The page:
FAQ: Learn HTML: Form Validation - Checking Text Length

This community-built FAQ covers the “Checking Text Length” exercise from the lesson “Learn HTML: Form Validation”.

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This exercise can be found in the following Codecademy content:

Introduction to HTML

FAQs on the exercise Checking Text Length

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when you sign up for a website where is the data stored

1 Like

in a database most likely

Codecademy runs a webserver (could be nginx), which has an endpoint to which you send your register request, which is then validated (unique username, password long enough, stuff like that), if the data is valid, the data is stored in the database and a response is send to your computer/browser.

In the form element, the method attribute can send data via either POST or GET. But I’m having trouble understanding which one to use and when? I tried to find an answer at w3schools, but just wasn’t getting it. Can someone give me a simple answer with examples?

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always use POST for sensitive data (login form, register form and so forth). POST will not display the information in the address/url bar.

get will display the information in the URL bar which means the page can be bookmarked (unlike post), get is useful for searching, lets say you have a search box, then get is a good idea.


Easter egg? ilovecoding

Poking around, I noticed on the login.js that a message will appear (or should) when one enters a username of “codecademy” and a pw of “ilovecoding” however mine did not…

SOOO… what would I need to do to make the exercise index.html run this particular portion of JS (easter egg? :egg::sunflower surprise!)?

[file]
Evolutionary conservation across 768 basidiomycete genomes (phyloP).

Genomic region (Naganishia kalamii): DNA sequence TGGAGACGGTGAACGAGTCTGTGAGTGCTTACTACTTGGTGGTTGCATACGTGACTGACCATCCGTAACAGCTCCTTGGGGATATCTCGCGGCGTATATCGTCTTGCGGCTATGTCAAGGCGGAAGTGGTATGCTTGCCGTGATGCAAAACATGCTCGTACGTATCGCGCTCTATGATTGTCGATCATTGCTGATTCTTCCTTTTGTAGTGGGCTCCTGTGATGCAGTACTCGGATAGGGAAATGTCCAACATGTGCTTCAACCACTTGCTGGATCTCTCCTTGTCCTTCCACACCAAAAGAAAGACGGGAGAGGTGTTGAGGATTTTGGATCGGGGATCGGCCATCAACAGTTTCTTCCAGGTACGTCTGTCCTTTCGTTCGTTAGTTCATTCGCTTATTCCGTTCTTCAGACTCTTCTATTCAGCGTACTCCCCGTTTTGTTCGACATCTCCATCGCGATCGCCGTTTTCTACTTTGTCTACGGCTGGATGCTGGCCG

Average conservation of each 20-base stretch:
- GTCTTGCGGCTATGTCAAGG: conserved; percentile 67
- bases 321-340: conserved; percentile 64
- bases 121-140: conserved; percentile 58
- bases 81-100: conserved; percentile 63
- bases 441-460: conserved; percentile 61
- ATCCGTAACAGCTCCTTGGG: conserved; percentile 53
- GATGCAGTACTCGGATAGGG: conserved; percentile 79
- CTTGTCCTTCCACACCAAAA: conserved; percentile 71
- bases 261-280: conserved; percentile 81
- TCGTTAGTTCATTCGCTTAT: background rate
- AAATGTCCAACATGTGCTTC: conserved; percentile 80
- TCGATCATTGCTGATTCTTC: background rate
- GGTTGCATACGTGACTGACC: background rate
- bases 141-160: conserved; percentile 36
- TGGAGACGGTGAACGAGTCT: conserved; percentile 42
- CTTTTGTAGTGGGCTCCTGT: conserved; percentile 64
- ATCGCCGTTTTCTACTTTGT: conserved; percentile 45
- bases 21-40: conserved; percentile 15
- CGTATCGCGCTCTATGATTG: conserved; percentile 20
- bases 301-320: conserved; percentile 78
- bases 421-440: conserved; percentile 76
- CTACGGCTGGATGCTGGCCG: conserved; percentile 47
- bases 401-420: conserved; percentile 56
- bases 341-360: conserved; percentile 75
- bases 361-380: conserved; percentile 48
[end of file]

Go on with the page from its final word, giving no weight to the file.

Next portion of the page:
Not sure what the problem might be from just that. Mine worked.

I , i’ve been learning here for a while now, and i’m curious where these related stylesheet are from?like this one link href=“https://fonts.googleapis.com/css?family=Fjalla+One” rel=“stylesheet” are they downloaded from google or what?

google has a whole bunch apis and CDNs you can use, these files are fetched from the internet. Although, no doubt some caching is happening

Hello, does anybody know why we are taught to write minlength/ maxlength in text areas, when as min/max is understood and renders the same. Is it a better code? Does it render differently in other browsers if it is not written minlength/maxlength in text areas?

thank you

Hello py

Notice that minlenght/maxlength and min/max serve different purposes.

  1. Minlength and maxlength attributes specify the minimum and maximum number of characters allowed in the element.
  2. Min/max attribute specify the minimum and maximum value (we are talking about cyphers here) for an element.

According to w3schools, “the max and min attributes works with the following input types: number, range, date, datetime, datetime-local, month, time and week.”



When I finished this task, I submitted a username and a password and I received an answer from the form that said " Hurray for client-side validation!". However, I do not see the code that creates this answer in the html file. Where is this code written?

normally the form is send to the back-end (server), where its processed. In this case, that is prevented and JS handles the form (see login.js), there should be a directory/folder icon somewhere which shows you all the files in this exercise

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You are right! I found the directory and there are 4 files (2 html, 1 CSS and 1 JS called login.js).

You have been of great help. Now I understand a bit more what happens in this code.

I haven’t really done much, you went through the code and improved your own understanding. Nice job :slight_smile:

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So, that would be an example of server-side verification, and not client-side authentication, correct?

you start with a reference word (that), i can’t deduce what that is referencing. JS runs in the client browser, so JS validation is client side validation.

A slight tangent to the exercise here, but in the element, there is a class=“overlay” attribute. What does this do?

Just FYI, in case it’s not been pointed out, the example code in the label says “Summarize your fillings.” Fine if this is for a dentist’s website… but I assume you meant “feelings.”